Horace Greeley, in the New York Independent of Feb. 7, 1861, said: "Drought is not unknown to us; but a drought so persistent and so severe as that which devastated Kansas in 1860 is a stranger to the states this side of the Mississippi. No rain, or none of any consequence, over an area of 40,000 square miles from seed time to harvest. Such has been the woeful experience of seven-eighths of Kansas during 1860."
The settlers were poor, without money to buy provisions at the prevailing prices, consequently they grew disheartened and nearly one-fourth of the population left the territory for new lands or returned to their old homes in the east. On Oct. 29, 1860, Thaddeus Hyatt wrote to the war and interior departments: "Thousands, of once thrifty and prosperous American citizens are now perishing for want. Winter is upon them; of clothing they are nearly bereft; food they have not to last them through the cold season that is approaching. Some have already died; others are daily dying."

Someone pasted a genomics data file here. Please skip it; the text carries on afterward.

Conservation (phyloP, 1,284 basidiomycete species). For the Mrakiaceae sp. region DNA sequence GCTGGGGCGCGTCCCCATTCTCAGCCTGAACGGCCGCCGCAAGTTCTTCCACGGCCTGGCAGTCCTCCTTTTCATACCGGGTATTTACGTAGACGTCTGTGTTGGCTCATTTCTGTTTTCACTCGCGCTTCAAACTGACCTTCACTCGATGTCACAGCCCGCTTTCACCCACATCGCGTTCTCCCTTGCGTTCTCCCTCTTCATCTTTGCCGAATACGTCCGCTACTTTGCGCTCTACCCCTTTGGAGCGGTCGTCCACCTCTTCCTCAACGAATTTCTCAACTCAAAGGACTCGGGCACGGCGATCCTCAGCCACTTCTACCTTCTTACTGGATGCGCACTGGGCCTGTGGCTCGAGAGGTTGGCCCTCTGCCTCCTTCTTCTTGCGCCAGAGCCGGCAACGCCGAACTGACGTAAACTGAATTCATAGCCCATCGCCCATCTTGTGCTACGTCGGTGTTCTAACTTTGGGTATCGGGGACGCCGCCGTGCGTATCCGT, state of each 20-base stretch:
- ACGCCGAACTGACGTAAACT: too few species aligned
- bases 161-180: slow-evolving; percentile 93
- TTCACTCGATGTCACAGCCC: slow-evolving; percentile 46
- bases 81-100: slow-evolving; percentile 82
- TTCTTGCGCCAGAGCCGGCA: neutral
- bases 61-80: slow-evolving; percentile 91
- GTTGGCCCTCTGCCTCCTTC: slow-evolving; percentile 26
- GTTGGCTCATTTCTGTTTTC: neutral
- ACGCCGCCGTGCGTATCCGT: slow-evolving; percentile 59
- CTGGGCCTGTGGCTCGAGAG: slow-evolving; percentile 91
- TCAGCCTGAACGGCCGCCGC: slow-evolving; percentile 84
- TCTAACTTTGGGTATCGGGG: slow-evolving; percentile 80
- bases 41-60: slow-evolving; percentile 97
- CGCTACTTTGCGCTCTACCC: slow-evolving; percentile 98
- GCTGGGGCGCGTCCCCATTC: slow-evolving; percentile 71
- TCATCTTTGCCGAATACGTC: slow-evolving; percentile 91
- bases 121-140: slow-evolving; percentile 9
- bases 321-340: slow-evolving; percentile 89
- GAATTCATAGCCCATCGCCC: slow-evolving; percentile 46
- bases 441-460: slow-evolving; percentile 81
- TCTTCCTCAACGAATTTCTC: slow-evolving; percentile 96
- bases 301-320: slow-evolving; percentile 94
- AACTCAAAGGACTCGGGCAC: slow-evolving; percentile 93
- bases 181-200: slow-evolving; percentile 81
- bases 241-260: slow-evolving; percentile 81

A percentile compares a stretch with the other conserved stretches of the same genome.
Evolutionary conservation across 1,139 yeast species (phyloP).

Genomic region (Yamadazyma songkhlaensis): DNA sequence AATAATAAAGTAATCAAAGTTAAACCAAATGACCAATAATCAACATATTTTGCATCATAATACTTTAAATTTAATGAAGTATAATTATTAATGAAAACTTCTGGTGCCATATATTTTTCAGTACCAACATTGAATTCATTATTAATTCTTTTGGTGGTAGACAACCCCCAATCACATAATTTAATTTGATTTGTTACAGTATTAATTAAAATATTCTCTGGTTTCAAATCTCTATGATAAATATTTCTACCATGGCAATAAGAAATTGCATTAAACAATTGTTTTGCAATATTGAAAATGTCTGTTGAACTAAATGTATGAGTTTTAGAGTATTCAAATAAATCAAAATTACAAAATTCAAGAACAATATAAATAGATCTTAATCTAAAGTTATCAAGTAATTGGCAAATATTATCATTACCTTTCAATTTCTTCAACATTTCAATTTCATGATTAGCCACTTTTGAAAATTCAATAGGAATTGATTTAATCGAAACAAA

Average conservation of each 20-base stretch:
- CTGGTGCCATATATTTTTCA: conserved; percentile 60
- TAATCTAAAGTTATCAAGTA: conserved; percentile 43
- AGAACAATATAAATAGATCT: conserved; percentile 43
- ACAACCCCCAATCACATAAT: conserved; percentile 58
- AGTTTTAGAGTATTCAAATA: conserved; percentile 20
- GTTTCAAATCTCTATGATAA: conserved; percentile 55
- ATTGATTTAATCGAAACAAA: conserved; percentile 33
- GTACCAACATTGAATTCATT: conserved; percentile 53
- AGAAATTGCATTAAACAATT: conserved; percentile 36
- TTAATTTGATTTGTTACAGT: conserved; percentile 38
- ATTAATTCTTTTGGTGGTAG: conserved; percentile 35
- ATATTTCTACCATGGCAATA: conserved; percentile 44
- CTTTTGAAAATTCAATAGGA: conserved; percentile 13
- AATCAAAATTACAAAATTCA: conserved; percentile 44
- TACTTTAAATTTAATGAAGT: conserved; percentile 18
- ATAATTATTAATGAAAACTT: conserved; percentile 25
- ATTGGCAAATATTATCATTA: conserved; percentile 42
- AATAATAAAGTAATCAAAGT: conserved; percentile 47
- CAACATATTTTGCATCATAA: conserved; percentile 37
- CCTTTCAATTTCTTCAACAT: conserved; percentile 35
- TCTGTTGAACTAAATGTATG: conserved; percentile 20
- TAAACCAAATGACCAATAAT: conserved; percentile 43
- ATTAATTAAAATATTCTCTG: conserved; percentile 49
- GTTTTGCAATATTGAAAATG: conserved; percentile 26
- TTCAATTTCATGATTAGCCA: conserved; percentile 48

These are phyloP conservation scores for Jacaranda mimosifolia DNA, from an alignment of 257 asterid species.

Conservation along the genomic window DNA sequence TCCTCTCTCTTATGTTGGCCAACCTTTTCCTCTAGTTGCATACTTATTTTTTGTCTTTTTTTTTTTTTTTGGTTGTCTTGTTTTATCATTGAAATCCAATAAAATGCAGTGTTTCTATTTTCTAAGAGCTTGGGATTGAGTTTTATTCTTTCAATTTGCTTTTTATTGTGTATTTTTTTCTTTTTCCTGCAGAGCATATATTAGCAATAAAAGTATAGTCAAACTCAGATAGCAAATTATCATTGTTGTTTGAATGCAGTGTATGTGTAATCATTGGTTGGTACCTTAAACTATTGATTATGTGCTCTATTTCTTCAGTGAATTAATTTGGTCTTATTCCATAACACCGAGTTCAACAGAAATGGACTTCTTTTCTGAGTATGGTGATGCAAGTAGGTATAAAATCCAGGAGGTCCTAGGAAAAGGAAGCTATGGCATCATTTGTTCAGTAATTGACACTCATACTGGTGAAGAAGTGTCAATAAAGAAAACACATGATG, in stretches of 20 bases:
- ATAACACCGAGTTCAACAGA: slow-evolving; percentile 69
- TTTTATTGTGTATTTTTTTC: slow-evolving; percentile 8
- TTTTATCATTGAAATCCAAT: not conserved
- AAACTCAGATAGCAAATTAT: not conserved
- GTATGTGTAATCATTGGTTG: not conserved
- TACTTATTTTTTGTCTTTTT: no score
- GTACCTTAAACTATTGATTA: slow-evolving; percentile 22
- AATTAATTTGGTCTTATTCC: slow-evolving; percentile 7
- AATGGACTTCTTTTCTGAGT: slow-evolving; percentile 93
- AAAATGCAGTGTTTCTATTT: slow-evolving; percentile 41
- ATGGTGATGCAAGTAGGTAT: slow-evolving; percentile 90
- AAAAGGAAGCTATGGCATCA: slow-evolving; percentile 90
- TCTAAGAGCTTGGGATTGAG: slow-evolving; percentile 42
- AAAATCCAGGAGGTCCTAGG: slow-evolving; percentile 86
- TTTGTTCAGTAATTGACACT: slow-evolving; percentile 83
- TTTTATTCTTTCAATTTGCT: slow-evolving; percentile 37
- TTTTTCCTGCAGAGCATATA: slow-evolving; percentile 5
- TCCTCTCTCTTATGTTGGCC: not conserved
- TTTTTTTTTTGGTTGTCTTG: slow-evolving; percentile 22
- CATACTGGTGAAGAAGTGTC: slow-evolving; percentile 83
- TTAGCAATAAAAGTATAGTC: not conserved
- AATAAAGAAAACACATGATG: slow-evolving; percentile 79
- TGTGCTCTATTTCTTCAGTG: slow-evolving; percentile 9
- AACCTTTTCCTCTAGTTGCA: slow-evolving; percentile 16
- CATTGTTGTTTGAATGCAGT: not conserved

Meetings were held in the principal towns of nearly every county to learn the extent of crop failure and devise means for assistance. Dr. Samuel Ayers, who traveled through portions of Linn and Lykins counties, said: "There will be almost universal destitution, and unless aided the people can not live." Aid societies were formed in the east and the abolition societies of New England sent Samuel C. Pomeroy to Kansas as distributing agent. Money and clothing were collected in all the eastern states and sent to Atchison, the distributing point. In addition to the actual necessaries of life, the committee also furnished seed wheat for the farmers, most of it being contributed by the farmers of New York, Wisconsin and Missouri. Forty-one counties received aid through the relief society and in a few cases special trains were used to transport supplies to the counties which suffered most.